One skilled in the art will readily appreciate that in any case, optimum dimensions are dictated by the specific individual application of the oscillator.
Another essential relation relates to the amplitude transformation of the oscillator system, particularly that the plate 4 is thinner than the plate 2. This is also true for the corresponding elements of FIG. 2. This is evident from the foregoing discussion of dimensions of the plates with respect to bending frequency.
As set forth above, the plates 2 and 4 and the intermediate connecting bridge 3 can be designed as a single piece and can be produced by forming the total combined element from a single piece of material or by soldering or welding together separate pieces of material.
The plate 4 consists, for example, of a metal. Any metal or metal alloy can be utilized which has sufficient elasticity for oscillations.
The cross-piece 3 may, for example, also consist of metal, and the same is true for the plate 2.
In practicing the invention, however, one is not necessarily limited to a utilization of metal for the elements 2, 3 and 4. Certain other materials, for example, glass and ceramic, may be utilized.
Any bonding agent or glue can be employed which can withstand the tangential (shear) stress, as stated above. The glue is not particularly critical for the oscillation system according to the invention in that only tangential forces are encountered between the piezoelectric transducer 1 and the plate 2. In this respect, a glue sold under the mark CIBA AV 8 has been found to provide satisfactory performance.
Those skilled in the art will readily appreciate that there are several piezoelectric materials which may be utilized in practicing the present invention. However, certain materials, such as barium titanate and lead-zirconate-titanate are considered as being'both practical and relatively inexpensive. Such materials are disclosed in US. Pat. Nos. 2,708,244 and 2,906,710.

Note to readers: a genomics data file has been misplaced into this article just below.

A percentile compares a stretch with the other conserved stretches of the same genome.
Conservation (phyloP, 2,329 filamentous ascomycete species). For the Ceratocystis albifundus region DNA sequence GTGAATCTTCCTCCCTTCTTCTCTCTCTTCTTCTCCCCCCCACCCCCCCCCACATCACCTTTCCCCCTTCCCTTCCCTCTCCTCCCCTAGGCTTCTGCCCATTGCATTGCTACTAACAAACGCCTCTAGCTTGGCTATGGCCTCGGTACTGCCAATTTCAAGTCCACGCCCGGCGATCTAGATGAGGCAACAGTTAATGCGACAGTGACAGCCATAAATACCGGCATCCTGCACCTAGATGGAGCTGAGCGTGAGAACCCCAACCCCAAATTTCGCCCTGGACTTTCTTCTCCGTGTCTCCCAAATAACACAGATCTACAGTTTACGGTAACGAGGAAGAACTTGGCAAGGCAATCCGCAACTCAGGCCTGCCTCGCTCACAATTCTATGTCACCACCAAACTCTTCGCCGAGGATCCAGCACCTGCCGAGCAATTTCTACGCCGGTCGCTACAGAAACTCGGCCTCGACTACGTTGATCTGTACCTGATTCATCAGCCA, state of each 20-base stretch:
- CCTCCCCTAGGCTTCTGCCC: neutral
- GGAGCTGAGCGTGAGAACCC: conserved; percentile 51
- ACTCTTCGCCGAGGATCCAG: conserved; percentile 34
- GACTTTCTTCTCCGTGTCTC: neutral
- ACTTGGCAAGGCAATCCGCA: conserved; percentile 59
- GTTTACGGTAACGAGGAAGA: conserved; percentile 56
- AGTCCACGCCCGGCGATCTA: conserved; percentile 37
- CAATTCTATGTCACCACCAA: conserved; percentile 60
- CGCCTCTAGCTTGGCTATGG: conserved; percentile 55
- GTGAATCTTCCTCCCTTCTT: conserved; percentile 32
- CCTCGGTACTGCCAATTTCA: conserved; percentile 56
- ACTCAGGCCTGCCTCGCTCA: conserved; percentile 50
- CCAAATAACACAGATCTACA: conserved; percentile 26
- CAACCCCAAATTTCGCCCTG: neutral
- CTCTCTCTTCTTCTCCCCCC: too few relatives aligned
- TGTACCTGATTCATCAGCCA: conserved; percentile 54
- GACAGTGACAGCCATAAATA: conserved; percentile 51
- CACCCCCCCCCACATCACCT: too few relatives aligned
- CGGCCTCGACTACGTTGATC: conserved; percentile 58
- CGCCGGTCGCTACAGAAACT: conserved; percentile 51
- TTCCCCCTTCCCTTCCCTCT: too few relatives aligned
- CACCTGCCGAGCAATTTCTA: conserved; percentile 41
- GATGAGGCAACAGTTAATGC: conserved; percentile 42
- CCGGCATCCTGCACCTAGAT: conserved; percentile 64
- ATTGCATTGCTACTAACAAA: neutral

The just-mentioned patents disclose, among other things, that silver may be applied for electrodes and that such electrodes may be attached, for example, by means of baking in a suspension which contains silver.
Although I have described my invention by reference to specific illustrative embodiments and particular dimensions, many changes and modifications of my invention may become apparent to those skilled in the art without departing from the spirit and scope thereof. I therefore intend to include within the patent warranted hereon all such changes and modifications as may reasonably and properly be included within the scope of my contribution to the art.
1. A piezoelectric oscillator system for amplitude transformation in response to energization by an AC voltage, comprising: a rectangular first plate to be stimulated into bending vibration; a mechanical vibration connecting member including at least a portion thereof having a low cross-sectional area and connected to said first plate; and a coupling oscillator connected to said connecting member for receiving an AC voltage and effecting vibration of said first plate, said coupling oscillator comprising a second plate connected to said mechanical connecting member and a piezoelectric transducer fastened to said second plate, said trans- Y ducer and said second plate each including an electrode for receiving the AC voltage, wherein said plates are dimensioned to vibrate at the same bending oscillation-frequency and at amplitudes related to the inverse ratio of their masses, said piezoelectric transducer including a piezoelectric element carried on said first plate, said element and said first plate tuned for vibrations in the direction of an edge of said first plate, said element being polarized and including output electrodes for taking off a voltage produced thereby in response to bending vibration.